Importing & Exporting Labels with Mac OS

I am unable to use Microsoft Word 2011 on the Mac to edit Label files. According to the manual
( label files can be imported or exported as long as they are simple text files. The above page of the manual has a note about how to do it in Windows, “If you use a Windows application to create the file, you may have to use “Save As” and look for a specific option that saves with UTF-8 encoding.”

I can find no note about how to do it on a Mac. Although Mac also has options including “UTF-8”, I have had no success despite trying every option I can find. I notice that the label file exported has no extension, and that when you try to open it in Word

  1. It presents you with a “Convert File From:” dialog (see first attachment). This also happens when you add the .txt extension before trying to open it

  2. If you then open it with the Text Only option, you get these strange characters appearing in place of things like apostrophes and dashes. See the second attachment. Other options produce similar strange characters or don’t work at all for importing the file to Word

  3. If you then try to edit the file in Word and save it, you sometimes get a warning about saving it in the txt format because you might lose info. When you do save it, strange characters appear when it’s re-opened, as int attachment 3

You might ask, why would I want to open a label file in Word? The answer is that I have dozens and dozens of audacity files with labels that need editing to change capitalization, remove spaces, etc… These tasks are easily automated in Word, but if you only use a simple text editor, you have to type in everything by hand. Each file has many labels and many of the labels are quite long (I’m editing audio books an using the label track to produce mp3 files of each section in each chapter, and when these files were originally made the section headings were copied and pasted into the labels)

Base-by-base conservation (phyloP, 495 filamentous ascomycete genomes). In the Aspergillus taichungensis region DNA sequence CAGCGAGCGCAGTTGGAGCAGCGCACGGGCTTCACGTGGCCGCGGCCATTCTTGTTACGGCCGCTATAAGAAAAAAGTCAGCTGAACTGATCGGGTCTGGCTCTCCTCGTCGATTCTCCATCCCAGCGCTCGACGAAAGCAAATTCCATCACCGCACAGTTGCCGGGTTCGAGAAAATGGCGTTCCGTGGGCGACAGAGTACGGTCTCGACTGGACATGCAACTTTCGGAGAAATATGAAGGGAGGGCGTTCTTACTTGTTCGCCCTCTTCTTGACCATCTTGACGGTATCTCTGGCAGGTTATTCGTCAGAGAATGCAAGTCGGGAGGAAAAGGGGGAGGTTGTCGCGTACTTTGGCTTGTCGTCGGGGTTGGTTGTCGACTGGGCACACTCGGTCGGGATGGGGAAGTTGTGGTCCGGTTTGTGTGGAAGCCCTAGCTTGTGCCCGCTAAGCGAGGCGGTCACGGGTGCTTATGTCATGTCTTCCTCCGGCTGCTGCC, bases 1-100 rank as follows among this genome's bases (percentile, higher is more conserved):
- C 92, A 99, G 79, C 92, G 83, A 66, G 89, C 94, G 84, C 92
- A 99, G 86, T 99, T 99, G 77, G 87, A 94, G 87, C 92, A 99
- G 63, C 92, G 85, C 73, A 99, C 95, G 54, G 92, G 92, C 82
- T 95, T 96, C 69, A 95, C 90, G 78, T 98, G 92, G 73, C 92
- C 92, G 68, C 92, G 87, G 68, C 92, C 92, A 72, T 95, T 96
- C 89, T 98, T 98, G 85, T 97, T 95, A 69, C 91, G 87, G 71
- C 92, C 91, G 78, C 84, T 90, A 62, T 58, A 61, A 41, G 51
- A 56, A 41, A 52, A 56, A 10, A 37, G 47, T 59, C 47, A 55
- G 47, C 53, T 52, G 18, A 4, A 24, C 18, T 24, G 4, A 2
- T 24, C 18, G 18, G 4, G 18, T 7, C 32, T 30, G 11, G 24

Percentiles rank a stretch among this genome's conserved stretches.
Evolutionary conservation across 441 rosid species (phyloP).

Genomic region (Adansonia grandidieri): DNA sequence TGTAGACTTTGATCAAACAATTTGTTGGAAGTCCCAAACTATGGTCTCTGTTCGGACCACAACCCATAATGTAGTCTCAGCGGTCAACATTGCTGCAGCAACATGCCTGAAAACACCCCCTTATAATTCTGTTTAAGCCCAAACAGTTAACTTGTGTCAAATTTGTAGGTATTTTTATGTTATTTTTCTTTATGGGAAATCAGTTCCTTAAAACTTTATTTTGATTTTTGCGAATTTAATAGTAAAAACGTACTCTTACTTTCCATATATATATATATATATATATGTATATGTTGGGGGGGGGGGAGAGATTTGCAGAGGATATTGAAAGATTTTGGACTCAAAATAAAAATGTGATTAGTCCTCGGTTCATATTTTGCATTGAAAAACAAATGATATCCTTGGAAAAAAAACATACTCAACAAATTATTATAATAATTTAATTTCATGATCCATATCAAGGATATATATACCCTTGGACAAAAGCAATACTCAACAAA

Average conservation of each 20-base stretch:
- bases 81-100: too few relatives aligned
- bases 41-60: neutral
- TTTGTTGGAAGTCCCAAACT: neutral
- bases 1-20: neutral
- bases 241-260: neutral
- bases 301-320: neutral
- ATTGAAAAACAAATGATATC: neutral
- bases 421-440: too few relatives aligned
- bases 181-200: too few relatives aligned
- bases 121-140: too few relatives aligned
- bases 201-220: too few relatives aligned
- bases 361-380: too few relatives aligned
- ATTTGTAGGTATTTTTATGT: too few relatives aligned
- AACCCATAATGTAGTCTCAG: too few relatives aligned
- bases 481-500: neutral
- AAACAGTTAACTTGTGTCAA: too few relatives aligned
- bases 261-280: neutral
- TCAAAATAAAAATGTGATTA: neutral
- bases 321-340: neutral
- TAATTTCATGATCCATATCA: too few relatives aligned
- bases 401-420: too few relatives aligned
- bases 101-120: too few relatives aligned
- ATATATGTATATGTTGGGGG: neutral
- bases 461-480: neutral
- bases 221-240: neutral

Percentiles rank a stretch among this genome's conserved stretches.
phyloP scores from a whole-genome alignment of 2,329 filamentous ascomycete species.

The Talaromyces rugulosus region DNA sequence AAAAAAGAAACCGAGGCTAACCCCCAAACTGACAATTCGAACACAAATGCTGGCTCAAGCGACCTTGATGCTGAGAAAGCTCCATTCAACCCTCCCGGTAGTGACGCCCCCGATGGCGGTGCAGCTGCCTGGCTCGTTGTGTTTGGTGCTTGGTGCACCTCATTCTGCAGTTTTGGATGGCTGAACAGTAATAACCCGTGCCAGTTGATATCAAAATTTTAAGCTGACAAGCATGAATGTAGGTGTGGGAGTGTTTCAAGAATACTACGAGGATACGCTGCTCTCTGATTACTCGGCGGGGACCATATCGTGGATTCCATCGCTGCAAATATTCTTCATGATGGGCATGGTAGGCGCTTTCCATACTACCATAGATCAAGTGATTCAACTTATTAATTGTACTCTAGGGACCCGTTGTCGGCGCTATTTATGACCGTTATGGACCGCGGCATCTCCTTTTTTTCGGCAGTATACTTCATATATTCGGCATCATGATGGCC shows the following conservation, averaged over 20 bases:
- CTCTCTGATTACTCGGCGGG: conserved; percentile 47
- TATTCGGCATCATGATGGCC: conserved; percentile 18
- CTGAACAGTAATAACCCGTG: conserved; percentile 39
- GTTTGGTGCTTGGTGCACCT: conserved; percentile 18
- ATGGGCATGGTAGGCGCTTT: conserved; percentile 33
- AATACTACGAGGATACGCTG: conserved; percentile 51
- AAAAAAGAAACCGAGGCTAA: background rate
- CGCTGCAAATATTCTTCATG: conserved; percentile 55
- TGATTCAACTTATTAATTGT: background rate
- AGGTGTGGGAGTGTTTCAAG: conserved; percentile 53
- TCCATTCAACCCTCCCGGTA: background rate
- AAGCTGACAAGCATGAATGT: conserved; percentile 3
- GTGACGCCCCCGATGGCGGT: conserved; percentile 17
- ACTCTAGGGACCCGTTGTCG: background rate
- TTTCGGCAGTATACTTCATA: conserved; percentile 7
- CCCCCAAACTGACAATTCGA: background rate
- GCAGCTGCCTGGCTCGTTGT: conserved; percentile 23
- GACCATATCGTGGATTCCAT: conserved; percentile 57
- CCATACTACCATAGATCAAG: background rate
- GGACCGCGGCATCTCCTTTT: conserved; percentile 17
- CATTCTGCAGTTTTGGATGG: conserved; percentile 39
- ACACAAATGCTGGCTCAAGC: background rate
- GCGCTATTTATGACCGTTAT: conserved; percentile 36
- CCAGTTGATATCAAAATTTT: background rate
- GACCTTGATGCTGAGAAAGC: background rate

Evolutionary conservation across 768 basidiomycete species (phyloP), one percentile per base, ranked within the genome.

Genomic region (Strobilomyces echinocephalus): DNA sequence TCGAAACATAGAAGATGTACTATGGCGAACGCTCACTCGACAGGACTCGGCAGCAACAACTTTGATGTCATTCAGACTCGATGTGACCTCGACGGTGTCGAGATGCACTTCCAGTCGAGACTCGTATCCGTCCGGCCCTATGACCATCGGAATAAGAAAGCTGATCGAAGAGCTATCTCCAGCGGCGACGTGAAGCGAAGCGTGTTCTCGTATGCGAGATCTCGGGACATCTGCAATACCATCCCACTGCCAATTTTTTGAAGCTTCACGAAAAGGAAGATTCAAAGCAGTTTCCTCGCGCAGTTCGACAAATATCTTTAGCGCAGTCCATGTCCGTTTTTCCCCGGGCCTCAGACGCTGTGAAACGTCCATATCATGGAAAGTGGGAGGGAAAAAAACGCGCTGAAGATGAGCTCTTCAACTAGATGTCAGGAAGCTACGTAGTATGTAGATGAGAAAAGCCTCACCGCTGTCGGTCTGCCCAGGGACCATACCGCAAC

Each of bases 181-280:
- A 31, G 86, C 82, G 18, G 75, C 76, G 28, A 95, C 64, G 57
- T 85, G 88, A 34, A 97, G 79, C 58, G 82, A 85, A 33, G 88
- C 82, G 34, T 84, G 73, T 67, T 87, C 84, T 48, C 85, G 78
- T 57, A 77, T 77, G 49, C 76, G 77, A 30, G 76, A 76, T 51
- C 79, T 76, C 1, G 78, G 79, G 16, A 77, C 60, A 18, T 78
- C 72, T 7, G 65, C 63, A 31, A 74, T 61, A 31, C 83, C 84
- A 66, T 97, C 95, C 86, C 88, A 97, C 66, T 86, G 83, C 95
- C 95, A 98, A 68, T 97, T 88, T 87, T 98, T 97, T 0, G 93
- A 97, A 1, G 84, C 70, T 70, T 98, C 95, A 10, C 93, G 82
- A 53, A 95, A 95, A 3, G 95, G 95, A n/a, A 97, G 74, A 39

I’ve attached the label file I used in making the above screenshots as a zip file

Conclusion: It seems to me that the file format used for the label track import/export is not Mac friendly.

Thanks for any help!
Labels_test (237 Bytes)
3 after editing and saving in Word, strange characters can appear.png
2 converting to text only.png
1 opening label file exported from Audacity into Word.png

I’ve not tested, but Libre Office should be able to handle the files, even on OS X (works fine of Linux and Windows).